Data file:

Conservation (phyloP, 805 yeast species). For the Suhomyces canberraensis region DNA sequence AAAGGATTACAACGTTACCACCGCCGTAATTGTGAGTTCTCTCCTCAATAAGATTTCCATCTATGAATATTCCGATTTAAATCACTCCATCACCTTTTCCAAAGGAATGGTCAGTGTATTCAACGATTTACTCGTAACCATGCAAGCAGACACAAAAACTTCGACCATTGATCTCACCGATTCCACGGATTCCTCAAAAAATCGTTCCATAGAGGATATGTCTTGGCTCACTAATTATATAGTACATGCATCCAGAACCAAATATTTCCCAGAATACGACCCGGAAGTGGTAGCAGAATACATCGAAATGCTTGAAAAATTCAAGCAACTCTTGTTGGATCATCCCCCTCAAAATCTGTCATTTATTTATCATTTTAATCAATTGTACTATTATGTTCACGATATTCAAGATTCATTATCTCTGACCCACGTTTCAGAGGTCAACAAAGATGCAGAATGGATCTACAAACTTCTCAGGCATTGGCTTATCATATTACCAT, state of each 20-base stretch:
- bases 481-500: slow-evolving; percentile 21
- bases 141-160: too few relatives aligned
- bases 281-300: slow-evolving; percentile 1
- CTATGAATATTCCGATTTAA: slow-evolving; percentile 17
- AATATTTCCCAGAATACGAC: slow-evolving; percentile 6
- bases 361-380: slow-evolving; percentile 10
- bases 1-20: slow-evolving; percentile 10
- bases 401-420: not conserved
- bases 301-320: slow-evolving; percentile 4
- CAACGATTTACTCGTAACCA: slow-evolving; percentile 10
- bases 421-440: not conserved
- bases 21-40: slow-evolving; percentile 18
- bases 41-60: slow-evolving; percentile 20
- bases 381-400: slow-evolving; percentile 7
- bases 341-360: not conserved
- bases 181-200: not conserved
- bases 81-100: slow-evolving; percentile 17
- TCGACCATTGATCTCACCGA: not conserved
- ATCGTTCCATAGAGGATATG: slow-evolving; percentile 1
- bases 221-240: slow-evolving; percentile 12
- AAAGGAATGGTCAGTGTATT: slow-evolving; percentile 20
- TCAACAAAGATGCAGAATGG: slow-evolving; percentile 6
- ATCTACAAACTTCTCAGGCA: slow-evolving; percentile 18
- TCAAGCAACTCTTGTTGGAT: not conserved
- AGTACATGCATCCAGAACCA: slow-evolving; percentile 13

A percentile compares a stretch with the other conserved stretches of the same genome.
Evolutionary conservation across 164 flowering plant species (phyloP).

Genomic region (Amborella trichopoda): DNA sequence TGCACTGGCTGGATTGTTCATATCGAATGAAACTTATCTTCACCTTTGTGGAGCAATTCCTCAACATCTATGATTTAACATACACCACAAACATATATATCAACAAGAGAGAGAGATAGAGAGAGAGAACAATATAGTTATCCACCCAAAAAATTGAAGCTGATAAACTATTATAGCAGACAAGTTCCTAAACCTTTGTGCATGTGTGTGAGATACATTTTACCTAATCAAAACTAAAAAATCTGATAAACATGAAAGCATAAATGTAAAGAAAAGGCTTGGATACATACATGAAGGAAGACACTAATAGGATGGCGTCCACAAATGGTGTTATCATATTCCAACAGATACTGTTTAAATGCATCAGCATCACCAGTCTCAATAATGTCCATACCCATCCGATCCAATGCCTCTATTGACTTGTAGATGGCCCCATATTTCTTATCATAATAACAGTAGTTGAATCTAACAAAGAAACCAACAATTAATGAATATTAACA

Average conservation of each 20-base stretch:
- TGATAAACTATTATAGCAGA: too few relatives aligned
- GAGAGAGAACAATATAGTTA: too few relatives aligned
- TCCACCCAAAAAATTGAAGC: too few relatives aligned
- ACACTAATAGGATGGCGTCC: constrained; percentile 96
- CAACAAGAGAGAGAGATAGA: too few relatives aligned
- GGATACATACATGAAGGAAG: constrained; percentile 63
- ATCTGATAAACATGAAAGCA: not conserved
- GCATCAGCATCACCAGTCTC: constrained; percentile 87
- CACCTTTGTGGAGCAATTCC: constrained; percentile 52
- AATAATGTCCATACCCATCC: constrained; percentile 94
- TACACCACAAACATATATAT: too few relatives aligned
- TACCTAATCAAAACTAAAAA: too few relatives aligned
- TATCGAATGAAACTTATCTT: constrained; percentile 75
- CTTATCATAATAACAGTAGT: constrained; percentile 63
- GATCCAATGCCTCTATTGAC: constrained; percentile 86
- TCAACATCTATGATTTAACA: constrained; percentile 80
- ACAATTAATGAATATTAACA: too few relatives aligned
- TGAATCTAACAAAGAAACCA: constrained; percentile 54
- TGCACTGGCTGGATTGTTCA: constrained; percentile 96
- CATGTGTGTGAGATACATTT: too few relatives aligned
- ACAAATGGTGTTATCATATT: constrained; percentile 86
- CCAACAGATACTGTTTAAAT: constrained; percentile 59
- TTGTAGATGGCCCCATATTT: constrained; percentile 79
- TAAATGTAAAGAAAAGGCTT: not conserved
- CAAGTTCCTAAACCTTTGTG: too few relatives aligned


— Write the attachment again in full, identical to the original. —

Conservation (phyloP, 805 yeast species). For the Suhomyces canberraensis region DNA sequence AAAGGATTACAACGTTACCACCGCCGTAATTGTGAGTTCTCTCCTCAATAAGATTTCCATCTATGAATATTCCGATTTAAATCACTCCATCACCTTTTCCAAAGGAATGGTCAGTGTATTCAACGATTTACTCGTAACCATGCAAGCAGACACAAAAACTTCGACCATTGATCTCACCGATTCCACGGATTCCTCAAAAAATCGTTCCATAGAGGATATGTCTTGGCTCACTAATTATATAGTACATGCATCCAGAACCAAATATTTCCCAGAATACGACCCGGAAGTGGTAGCAGAATACATCGAAATGCTTGAAAAATTCAAGCAACTCTTGTTGGATCATCCCCCTCAAAATCTGTCATTTATTTATCATTTTAATCAATTGTACTATTATGTTCACGATATTCAAGATTCATTATCTCTGACCCACGTTTCAGAGGTCAACAAAGATGCAGAATGGATCTACAAACTTCTCAGGCATTGGCTTATCATATTACCAT, state of each 20-base stretch:
- bases 481-500: slow-evolving; percentile 21
- bases 141-160: too few relatives aligned
- bases 281-300: slow-evolving; percentile 1
- CTATGAATATTCCGATTTAA: slow-evolving; percentile 17
- AATATTTCCCAGAATACGAC: slow-evolving; percentile 6
- bases 361-380: slow-evolving; percentile 10
- bases 1-20: slow-evolving; percentile 10
- bases 401-420: not conserved
- bases 301-320: slow-evolving; percentile 4
- CAACGATTTACTCGTAACCA: slow-evolving; percentile 10
- bases 421-440: not conserved
- bases 21-40: slow-evolving; percentile 18
- bases 41-60: slow-evolving; percentile 20
- bases 381-400: slow-evolving; percentile 7
- bases 341-360: not conserved
- bases 181-200: not conserved
- bases 81-100: slow-evolving; percentile 17
- TCGACCATTGATCTCACCGA: not conserved
- ATCGTTCCATAGAGGATATG: slow-evolving; percentile 1
- bases 221-240: slow-evolving; percentile 12
- AAAGGAATGGTCAGTGTATT: slow-evolving; percentile 20
- TCAACAAAGATGCAGAATGG: slow-evolving; percentile 6
- ATCTACAAACTTCTCAGGCA: slow-evolving; percentile 18
- TCAAGCAACTCTTGTTGGAT: not conserved
- AGTACATGCATCCAGAACCA: slow-evolving; percentile 13

A percentile compares a stretch with the other conserved stretches of the same genome.
Evolutionary conservation across 164 flowering plant species (phyloP).

Genomic region (Amborella trichopoda): DNA sequence TGCACTGGCTGGATTGTTCATATCGAATGAAACTTATCTTCACCTTTGTGGAGCAATTCCTCAACATCTATGATTTAACATACACCACAAACATATATATCAACAAGAGAGAGAGATAGAGAGAGAGAACAATATAGTTATCCACCCAAAAAATTGAAGCTGATAAACTATTATAGCAGACAAGTTCCTAAACCTTTGTGCATGTGTGTGAGATACATTTTACCTAATCAAAACTAAAAAATCTGATAAACATGAAAGCATAAATGTAAAGAAAAGGCTTGGATACATACATGAAGGAAGACACTAATAGGATGGCGTCCACAAATGGTGTTATCATATTCCAACAGATACTGTTTAAATGCATCAGCATCACCAGTCTCAATAATGTCCATACCCATCCGATCCAATGCCTCTATTGACTTGTAGATGGCCCCATATTTCTTATCATAATAACAGTAGTTGAATCTAACAAAGAAACCAACAATTAATGAATATTAACA

Average conservation of each 20-base stretch:
- TGATAAACTATTATAGCAGA: too few relatives aligned
- GAGAGAGAACAATATAGTTA: too few relatives aligned
- TCCACCCAAAAAATTGAAGC: too few relatives aligned
- ACACTAATAGGATGGCGTCC: constrained; percentile 96
- CAACAAGAGAGAGAGATAGA: too few relatives aligned
- GGATACATACATGAAGGAAG: constrained; percentile 63
- ATCTGATAAACATGAAAGCA: not conserved
- GCATCAGCATCACCAGTCTC: constrained; percentile 87
- CACCTTTGTGGAGCAATTCC: constrained; percentile 52
- AATAATGTCCATACCCATCC: constrained; percentile 94
- TACACCACAAACATATATAT: too few relatives aligned
- TACCTAATCAAAACTAAAAA: too few relatives aligned
- TATCGAATGAAACTTATCTT: constrained; percentile 75
- CTTATCATAATAACAGTAGT: constrained; percentile 63
- GATCCAATGCCTCTATTGAC: constrained; percentile 86
- TCAACATCTATGATTTAACA: constrained; percentile 80
- ACAATTAATGAATATTAACA: too few relatives aligned
- TGAATCTAACAAAGAAACCA: constrained; percentile 54
- TGCACTGGCTGGATTGTTCA: constrained; percentile 96
- CATGTGTGTGAGATACATTT: too few relatives aligned
- ACAAATGGTGTTATCATATT: constrained; percentile 86
- CCAACAGATACTGTTTAAAT: constrained; percentile 59
- TTGTAGATGGCCCCATATTT: constrained; percentile 79
- TAAATGTAAAGAAAAGGCTT: not conserved
- CAAGTTCCTAAACCTTTGTG: too few relatives aligned